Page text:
The last time I competed at the Brighton Speed Trials was in 2012 when the event was marred by the tragic death of motorcycle sidecar passenger Charlotte Tagg. The Green local authority siezed on that as an excuse to try and ban the Speed Trials from being held in the future (see previous posts). However they had not reckoned on the passionate support the event has and a campaign organised by the Brighton and Hove Motor Club led to the Speed Trials returning in 2014. Unfortunately I was unable to attend that year but was pleased to be able to get an entry for this year.

It was good to bring the Beast back to Madeira Drive. As miraculously always seems to be the case the sun shone and several thousand spectators turned up to watch what is one of the oldest motorsport events in the world.

Nadine Geary’s immensely powerful Brock Daytona Cobra Coupe. Nadine is a former owner of the Beast – which she always made go rather faster than me!

Whilst not one for the purists I rather liked Richard McCann’s Jaguar XKE / E Type series 2 with its series 1 headlights and flared wheel arches

For years John Scanlon has enetered the Speed Trials in a variety of seemingly inappropriate Bentley saloons. This year he entered his Bentley Arnage Black Label. These are fantastic cars – the last of the real Bentleys (before they became Volkswagons). Crewe built they look stunning and have the final iteration of the venerable 6.75 litre Rolls Royce V8 – this time built by Cosworth and fitted with twin turbochargers. They are rare and ludicrously cheap and if I had a barn I would fill it with good examples.

Tesla brought along a P85 which performed well but perhaps not as quickly as they thought it would.

This year Stuart Gilbert beat me to the fastest MG crown (though sadly the Benn Trophy that used to be awarded for fastest MG has been discontinued) in his ferociously quick 5.3L V8 MGB GT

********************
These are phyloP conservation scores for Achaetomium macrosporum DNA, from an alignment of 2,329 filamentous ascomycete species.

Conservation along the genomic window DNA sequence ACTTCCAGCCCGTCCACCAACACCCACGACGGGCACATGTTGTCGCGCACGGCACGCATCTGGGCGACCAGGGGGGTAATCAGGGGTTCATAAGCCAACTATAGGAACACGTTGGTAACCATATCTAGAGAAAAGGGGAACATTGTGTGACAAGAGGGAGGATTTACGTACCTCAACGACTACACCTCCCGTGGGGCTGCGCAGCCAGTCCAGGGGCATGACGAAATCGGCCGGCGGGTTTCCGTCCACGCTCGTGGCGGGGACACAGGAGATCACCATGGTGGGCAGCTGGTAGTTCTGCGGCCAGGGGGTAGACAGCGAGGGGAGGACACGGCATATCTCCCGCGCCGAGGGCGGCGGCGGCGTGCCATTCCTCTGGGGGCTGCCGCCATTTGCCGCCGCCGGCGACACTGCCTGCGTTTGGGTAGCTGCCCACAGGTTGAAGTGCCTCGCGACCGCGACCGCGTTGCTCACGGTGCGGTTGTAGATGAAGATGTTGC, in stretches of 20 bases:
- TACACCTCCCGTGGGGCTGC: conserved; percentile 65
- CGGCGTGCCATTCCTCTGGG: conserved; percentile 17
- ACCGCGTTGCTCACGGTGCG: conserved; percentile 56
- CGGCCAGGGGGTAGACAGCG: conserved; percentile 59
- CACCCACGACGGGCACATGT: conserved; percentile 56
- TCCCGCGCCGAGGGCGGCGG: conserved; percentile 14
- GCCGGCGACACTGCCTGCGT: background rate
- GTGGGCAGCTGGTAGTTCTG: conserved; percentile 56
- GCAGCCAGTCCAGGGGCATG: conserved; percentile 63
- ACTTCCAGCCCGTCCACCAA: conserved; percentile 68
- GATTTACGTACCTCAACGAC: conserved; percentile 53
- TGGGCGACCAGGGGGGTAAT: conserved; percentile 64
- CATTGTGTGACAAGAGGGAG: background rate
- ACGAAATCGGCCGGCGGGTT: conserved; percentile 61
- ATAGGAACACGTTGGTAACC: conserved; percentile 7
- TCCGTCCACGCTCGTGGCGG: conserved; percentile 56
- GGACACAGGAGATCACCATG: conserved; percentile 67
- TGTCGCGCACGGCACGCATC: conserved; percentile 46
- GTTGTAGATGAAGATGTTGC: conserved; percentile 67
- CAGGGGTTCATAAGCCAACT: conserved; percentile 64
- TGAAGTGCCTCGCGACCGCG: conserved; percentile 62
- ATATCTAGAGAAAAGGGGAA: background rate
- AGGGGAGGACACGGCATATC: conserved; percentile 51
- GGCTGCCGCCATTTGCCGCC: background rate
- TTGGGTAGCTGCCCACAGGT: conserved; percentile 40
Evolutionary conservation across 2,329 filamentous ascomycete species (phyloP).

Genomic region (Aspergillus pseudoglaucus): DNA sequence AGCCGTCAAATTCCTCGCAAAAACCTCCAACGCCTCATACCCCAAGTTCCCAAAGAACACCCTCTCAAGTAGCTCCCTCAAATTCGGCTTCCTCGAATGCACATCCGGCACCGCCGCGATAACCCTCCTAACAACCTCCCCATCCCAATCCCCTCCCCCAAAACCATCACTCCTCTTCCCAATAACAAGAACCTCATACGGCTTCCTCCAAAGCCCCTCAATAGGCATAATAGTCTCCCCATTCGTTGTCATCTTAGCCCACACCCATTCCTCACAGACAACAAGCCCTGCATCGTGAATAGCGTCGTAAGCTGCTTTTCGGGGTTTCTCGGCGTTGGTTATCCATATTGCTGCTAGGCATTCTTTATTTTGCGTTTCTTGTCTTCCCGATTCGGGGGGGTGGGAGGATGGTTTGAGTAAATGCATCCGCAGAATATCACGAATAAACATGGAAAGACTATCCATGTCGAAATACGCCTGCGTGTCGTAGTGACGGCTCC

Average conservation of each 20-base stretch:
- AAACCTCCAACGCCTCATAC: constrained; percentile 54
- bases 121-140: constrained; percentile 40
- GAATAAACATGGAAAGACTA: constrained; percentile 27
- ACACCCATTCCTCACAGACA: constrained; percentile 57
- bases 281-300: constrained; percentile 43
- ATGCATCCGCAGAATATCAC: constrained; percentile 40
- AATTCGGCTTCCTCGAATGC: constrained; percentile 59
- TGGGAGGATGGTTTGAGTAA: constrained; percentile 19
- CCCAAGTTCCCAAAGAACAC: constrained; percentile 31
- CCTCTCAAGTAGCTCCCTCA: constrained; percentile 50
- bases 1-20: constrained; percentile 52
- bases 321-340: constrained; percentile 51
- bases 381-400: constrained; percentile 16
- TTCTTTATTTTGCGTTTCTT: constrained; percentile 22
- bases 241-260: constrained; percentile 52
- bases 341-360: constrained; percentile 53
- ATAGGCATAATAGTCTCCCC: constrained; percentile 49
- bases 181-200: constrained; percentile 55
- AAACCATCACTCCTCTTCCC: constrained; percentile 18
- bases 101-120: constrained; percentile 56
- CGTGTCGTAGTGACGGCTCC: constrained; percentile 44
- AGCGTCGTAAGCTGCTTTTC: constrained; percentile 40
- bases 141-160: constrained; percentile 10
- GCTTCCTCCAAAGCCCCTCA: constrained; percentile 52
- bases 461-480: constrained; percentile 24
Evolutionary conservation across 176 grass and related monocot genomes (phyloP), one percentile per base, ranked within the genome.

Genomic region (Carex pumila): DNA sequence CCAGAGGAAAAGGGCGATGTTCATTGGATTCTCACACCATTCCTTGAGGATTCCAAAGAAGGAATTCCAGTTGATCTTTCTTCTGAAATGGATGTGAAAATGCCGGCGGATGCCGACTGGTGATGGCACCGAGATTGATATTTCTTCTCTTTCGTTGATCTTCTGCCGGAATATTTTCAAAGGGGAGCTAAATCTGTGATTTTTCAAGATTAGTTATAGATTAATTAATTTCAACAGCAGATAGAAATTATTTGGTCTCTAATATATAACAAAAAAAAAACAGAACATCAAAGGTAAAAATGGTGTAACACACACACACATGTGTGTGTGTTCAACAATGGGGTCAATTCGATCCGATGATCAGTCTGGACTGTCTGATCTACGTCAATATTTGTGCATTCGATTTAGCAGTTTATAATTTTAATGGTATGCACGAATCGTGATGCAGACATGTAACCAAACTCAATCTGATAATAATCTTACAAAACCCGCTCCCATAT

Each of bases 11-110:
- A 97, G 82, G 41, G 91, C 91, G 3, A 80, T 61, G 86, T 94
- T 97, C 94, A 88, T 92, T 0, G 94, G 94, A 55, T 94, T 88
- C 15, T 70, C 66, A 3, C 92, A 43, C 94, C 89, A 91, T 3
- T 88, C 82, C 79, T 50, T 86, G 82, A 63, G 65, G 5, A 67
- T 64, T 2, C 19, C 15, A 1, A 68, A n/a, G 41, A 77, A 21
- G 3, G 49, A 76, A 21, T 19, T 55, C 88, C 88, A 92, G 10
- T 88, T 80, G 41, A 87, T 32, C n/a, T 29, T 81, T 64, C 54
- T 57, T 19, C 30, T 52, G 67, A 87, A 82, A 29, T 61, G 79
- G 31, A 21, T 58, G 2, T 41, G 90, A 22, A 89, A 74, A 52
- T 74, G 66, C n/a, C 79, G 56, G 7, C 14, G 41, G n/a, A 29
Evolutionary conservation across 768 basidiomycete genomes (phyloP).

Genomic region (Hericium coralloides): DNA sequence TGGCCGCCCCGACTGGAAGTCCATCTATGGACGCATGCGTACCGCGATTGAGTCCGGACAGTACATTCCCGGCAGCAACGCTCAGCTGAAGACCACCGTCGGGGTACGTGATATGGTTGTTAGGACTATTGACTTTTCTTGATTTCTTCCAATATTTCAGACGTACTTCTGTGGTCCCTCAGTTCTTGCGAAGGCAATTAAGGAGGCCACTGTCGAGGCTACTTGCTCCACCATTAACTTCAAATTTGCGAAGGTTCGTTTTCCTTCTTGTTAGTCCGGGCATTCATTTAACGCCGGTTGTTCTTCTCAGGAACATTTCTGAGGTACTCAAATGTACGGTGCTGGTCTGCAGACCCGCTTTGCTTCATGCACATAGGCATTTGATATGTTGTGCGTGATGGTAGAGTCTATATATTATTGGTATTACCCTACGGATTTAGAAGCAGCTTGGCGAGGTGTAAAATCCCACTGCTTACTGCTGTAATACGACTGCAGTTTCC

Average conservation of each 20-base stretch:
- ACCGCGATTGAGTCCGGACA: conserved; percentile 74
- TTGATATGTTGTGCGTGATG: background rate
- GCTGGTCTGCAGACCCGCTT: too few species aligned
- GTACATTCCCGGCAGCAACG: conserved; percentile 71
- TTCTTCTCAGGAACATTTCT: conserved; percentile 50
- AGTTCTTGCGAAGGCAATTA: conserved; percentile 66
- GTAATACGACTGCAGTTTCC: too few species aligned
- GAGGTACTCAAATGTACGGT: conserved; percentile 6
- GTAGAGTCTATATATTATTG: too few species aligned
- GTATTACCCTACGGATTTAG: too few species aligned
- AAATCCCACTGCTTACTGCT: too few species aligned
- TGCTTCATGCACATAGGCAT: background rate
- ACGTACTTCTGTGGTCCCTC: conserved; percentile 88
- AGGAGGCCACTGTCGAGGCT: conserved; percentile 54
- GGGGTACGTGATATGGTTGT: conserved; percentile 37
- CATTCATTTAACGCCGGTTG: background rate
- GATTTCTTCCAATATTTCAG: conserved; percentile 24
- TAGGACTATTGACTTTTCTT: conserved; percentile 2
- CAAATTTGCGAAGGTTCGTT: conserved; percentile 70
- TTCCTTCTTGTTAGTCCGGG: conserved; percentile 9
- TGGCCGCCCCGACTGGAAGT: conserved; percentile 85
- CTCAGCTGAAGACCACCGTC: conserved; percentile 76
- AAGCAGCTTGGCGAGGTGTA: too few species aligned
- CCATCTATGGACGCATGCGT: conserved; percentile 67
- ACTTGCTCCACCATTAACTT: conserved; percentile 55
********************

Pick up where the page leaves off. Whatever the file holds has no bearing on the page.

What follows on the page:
Fastest Time of the Day went to crowd favourite Jim Tiller in his heavily modified 7.3L Allard J2. Jim has been modifying and competing in his Allard at the Speed Trials for nearly 50 years. This was only his second victory – the first coming in 2004.

Mexican company Vuhl entered one of their new cars for what was the first competitive outing for the brand. I suspect the car is better suited to events with corners than drag strips!

Its hard to imagine that Jim Tiller’s Allard once looked like this J2X. The smart Cooper Jaguar T33 next to it went on to win the first race at the Goodwood Revival the following weekend.

Robert Oram has been competing in his E Type at the Speed trials for many years. This year he also entered and drove the Ferrari F40 behind. A nice way to spend a day!

An unusual entry was Alan Collett’s rare ISO Rivolta GT. Like an Italian Gordon Keeble or Bristol it combines European running gear with a big US V8.

Third fastest car on the day was John Church’s standard looking Audi 80 Quattro. It was anything but being blisteringly fast. Note the portable engine cooling fan – no point wasting power and increasing weight with permanent mechanical or electric fans!

The General Lim rat rod Plymouth

Carole Torkington prepares the SBD OMS CF08 for its final run. She came within fractions of a second of beating Jim Tiller’s Allard and becoming only the second woman (after Patsy Burt in 1968) to win the event.

As per usual the event attracted an eclectic mix of vehicles.  And whilst I improved my time on previous years, running with list 1A road tyres made a class victory all but impossible.  I was, however, gratified to beat a Ferrari F40 in two of the three timed runs.

The video below shows Pierre Lequeux in his Austin Healey Sprite starting his timed run. The car has been wonderfully restored and competed at Brighton in the 60s.

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